Di Zhu receives 2022-2023 CURA Faculty Interactive Research Program Grant

Photo of Dr. Di Zhu

Congratulations to Dr. Di Zhu for receiving a 2022-2023 Center for Urban and Regional Affairs (CURA) Faculty Interactive Research Program grant for his project, Sensing Geospatial Communities in Mobility Networks: How Human Movements Drive Dynamic Community Structures within the Twin Cities Metro Area. Dr. Zhu is an assistant professor of Geography and a member of the MGIS graduate faculty; his research interests include geospatial artificial intelligence, big geo-data social sensing, spatial prediction models, spatial networks, deep learning, complexity theory, and urban applications of GI Science.

The main idea behind this work is that the geography of a community is not constrained by administrative boundaries since residents routinely move around and interact with others, often beyond their local spatial context. One of the most challenging problems in community planning is understanding how fine-grained local regions are irregularly and dynamically organized by human movements. In partnership with MN Compass, Move Minnesota, and local planning agencies, this project will develop an integrated data-driven analytical framework to sense dynamic community structures within the Twin Cities metropolitan area from spatiotemporal human mobility networks. Findings from this study will provide policymakers with better information on how to match programs and resources with place-based community-defined needs such as transportation, healthcare, civic engagement, affordable housing, and public safety.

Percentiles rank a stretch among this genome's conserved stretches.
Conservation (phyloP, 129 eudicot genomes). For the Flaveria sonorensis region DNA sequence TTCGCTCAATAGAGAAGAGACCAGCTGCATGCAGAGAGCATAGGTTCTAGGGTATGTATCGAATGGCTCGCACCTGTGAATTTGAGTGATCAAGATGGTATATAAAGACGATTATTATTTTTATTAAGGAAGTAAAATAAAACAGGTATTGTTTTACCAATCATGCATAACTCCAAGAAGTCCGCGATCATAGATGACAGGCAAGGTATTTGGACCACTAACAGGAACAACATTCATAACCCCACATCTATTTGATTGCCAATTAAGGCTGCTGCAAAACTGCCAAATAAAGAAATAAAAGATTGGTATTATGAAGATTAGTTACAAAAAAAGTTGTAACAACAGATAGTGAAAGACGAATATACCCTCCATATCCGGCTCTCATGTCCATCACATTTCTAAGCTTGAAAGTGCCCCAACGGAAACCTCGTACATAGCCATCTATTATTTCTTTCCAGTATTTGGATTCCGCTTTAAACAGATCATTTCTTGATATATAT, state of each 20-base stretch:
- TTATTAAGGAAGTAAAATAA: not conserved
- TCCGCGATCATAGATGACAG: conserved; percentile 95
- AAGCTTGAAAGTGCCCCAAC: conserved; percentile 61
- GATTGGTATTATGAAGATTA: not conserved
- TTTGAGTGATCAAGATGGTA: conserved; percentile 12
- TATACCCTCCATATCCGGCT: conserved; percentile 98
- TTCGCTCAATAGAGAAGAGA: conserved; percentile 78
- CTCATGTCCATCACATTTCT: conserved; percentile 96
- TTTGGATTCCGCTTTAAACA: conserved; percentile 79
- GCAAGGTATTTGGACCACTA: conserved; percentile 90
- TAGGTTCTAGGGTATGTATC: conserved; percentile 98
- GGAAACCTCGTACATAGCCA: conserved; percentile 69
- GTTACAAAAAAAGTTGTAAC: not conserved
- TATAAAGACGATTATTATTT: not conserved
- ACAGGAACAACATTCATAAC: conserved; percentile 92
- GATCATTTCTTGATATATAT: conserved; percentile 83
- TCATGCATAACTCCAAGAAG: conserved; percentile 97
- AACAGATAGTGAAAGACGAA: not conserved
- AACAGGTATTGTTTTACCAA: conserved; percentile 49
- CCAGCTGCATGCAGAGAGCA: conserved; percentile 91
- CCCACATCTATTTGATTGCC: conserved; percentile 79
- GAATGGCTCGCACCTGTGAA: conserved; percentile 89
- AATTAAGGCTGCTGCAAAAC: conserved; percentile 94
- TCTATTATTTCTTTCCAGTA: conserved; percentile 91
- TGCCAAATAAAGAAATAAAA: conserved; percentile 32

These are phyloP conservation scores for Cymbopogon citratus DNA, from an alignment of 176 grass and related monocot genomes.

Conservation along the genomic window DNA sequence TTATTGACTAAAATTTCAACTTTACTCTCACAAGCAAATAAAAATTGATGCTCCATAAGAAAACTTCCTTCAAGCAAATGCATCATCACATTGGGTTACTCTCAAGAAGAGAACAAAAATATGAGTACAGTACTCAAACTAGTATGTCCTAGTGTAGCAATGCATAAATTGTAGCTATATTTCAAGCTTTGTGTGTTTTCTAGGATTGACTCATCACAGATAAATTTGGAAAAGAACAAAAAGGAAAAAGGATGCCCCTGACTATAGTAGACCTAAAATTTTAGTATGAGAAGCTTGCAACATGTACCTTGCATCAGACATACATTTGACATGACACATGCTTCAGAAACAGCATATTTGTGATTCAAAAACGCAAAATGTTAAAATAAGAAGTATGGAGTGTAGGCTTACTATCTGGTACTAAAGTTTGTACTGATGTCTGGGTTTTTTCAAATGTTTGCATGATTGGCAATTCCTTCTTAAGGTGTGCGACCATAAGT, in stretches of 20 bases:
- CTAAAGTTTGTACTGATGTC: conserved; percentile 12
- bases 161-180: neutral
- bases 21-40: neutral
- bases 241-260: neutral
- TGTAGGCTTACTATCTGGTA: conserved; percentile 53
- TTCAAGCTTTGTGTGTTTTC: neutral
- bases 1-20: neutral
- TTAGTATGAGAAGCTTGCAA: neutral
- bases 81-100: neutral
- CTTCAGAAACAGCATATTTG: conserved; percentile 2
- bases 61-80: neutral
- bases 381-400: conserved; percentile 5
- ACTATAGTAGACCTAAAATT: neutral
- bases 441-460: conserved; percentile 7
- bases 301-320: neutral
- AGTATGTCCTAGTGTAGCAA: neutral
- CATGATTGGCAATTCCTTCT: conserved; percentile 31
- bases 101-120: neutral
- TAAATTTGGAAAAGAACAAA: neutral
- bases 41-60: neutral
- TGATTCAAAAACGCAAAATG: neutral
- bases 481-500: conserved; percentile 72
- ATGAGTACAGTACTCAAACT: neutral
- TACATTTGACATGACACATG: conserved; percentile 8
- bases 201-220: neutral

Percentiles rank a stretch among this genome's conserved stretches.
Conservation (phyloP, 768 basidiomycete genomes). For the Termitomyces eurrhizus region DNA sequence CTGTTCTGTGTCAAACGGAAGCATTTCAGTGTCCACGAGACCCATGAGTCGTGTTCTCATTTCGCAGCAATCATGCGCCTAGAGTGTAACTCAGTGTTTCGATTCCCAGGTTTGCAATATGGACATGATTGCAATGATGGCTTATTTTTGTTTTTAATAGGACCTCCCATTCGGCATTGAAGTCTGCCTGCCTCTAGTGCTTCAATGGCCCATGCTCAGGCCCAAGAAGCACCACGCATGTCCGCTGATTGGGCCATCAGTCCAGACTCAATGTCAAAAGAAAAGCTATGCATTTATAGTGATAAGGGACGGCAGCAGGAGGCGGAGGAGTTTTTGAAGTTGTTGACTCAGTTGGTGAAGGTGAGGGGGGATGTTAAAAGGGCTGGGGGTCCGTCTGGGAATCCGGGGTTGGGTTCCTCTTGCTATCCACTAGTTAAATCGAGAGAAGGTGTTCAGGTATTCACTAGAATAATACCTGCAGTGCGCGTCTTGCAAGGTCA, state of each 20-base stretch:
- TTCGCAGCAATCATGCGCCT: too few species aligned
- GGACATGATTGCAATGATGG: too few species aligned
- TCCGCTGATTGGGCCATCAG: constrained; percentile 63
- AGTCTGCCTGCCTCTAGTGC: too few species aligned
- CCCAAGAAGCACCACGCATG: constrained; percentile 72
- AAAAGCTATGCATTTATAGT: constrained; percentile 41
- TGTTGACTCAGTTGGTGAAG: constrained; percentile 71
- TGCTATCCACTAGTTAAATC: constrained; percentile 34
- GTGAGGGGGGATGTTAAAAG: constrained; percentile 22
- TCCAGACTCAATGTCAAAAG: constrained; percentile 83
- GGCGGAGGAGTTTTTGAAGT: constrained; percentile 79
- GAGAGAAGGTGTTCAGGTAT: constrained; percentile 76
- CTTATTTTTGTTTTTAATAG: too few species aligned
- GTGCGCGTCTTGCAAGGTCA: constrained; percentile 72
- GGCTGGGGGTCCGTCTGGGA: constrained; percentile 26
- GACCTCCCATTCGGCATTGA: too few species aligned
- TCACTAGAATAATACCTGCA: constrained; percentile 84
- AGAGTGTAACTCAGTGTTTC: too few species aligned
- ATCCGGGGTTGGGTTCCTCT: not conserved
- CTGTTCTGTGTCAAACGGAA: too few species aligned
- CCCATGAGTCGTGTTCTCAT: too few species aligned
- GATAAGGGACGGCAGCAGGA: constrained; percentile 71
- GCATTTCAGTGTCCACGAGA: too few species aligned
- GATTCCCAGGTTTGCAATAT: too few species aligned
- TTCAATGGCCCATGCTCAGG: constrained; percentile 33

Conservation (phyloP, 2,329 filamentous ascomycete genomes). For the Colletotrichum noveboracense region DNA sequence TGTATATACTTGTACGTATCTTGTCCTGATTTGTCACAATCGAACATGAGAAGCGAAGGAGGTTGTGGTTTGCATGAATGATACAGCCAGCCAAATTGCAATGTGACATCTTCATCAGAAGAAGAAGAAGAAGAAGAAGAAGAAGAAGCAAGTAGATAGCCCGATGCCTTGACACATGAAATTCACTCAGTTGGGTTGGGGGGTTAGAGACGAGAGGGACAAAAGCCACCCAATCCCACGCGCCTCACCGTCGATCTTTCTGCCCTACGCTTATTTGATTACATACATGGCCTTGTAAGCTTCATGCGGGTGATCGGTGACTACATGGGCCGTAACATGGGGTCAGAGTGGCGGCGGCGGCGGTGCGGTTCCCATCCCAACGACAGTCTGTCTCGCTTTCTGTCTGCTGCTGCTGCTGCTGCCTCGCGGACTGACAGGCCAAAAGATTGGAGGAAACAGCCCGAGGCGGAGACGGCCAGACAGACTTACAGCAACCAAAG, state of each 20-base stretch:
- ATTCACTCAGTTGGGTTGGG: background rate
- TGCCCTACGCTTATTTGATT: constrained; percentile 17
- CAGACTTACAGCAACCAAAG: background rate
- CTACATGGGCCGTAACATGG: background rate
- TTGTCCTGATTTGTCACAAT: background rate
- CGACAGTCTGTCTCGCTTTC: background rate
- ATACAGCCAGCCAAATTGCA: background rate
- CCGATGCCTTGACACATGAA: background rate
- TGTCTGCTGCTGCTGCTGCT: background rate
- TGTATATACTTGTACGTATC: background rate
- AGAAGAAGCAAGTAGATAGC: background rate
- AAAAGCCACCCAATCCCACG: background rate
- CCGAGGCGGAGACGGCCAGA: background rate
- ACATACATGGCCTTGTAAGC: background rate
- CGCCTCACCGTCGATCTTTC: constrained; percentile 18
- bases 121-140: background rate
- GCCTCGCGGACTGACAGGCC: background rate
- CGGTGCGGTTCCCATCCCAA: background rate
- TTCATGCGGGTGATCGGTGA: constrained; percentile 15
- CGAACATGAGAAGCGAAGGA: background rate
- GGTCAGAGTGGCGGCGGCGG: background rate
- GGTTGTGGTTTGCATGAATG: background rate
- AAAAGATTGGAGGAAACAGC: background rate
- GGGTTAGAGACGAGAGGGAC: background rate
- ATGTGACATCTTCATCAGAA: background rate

Three key research questions will be examined in this project: (1) How can we detect the dynamic geographic structure of human-driven communities from the large-scale human mobility networks within the Twin Cities metro area? (2) Can we describe and visualize the resulting dynamic community profiles? (3) What has the COVID-19 pandemic changed about our community structure? His methods involve using emerging big data and machine learning techniques to understand the dynamic socio-economic environment of communities. Detailed and useful spatiotemporal data about human movements can be extracted and analyzed from massive volunteered geographic information (VGI), such as mobile phone tracks, taxi trajectories, transit smart card records, and geo-tagged social media posts to support downstream applications.

In addition to his innovative research, Dr. Zhu teaches courses in spatial analysis, geospatial artificial intelligence, and machine learning. Congratulations to Di Zhu for this recognition and we look forward to more exciting projects that tackle challenging real-world spatial problems using innovative geospatial methods.

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